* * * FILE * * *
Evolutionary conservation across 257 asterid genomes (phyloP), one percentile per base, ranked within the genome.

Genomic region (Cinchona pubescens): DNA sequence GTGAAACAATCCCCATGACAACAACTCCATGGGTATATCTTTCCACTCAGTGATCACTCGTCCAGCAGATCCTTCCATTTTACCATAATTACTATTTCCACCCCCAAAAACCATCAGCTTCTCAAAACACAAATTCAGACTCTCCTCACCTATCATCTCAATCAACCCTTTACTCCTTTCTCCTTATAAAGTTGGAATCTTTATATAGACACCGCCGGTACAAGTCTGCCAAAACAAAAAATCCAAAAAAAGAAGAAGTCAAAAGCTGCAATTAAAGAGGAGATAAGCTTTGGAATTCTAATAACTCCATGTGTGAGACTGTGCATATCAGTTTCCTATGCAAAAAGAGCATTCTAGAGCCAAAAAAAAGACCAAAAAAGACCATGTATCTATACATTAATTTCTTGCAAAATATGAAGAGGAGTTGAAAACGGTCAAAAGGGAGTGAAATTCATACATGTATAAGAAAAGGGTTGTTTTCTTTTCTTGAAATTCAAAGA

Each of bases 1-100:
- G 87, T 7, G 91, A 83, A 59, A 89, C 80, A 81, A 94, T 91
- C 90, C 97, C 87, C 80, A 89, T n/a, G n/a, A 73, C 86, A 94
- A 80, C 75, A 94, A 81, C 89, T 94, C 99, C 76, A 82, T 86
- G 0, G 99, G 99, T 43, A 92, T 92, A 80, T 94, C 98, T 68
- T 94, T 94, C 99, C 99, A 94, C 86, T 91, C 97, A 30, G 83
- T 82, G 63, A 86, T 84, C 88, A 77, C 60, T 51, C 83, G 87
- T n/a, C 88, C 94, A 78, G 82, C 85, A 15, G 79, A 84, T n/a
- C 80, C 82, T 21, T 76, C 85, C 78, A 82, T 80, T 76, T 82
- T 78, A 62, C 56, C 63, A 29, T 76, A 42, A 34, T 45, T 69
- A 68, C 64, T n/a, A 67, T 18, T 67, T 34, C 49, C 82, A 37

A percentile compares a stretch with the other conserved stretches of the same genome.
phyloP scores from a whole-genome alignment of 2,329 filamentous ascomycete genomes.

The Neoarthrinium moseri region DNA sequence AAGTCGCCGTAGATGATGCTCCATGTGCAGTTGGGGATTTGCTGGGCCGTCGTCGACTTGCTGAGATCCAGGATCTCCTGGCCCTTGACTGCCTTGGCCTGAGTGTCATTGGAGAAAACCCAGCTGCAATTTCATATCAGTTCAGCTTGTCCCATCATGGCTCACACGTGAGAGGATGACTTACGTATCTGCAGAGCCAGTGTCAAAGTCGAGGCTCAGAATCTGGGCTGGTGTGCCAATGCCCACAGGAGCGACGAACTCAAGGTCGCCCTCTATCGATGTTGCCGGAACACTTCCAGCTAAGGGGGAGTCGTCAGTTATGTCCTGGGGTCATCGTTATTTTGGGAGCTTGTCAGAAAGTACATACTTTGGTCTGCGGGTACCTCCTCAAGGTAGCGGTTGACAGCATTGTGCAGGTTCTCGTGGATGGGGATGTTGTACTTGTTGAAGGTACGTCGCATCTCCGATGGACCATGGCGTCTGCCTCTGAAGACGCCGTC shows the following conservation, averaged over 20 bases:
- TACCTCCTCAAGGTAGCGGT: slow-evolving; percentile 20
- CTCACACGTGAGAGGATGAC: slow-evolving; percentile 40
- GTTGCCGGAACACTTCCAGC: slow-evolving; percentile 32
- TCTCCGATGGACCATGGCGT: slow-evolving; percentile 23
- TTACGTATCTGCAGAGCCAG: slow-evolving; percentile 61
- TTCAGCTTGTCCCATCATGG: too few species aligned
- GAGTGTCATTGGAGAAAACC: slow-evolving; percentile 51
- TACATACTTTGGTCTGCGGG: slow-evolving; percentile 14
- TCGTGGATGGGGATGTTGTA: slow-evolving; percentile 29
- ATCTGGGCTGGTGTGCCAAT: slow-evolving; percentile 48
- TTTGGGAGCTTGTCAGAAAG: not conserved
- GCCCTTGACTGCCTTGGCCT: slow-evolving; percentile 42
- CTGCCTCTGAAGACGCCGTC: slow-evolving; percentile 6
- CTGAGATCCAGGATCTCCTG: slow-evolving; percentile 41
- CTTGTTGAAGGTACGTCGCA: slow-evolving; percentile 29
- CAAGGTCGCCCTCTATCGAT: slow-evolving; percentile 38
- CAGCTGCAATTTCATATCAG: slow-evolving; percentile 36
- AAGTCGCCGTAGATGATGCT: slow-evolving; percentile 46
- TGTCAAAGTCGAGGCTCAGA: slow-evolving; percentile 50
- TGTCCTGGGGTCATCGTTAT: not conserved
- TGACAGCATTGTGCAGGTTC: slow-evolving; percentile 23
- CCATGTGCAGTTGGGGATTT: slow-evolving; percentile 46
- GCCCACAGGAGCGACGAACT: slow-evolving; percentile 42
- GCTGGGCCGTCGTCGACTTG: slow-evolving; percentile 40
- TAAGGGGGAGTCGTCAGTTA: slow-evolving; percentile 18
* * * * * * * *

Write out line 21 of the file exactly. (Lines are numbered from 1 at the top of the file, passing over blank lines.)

- TTACGTATCTGCAGAGCCAG: slow-evolving; percentile 61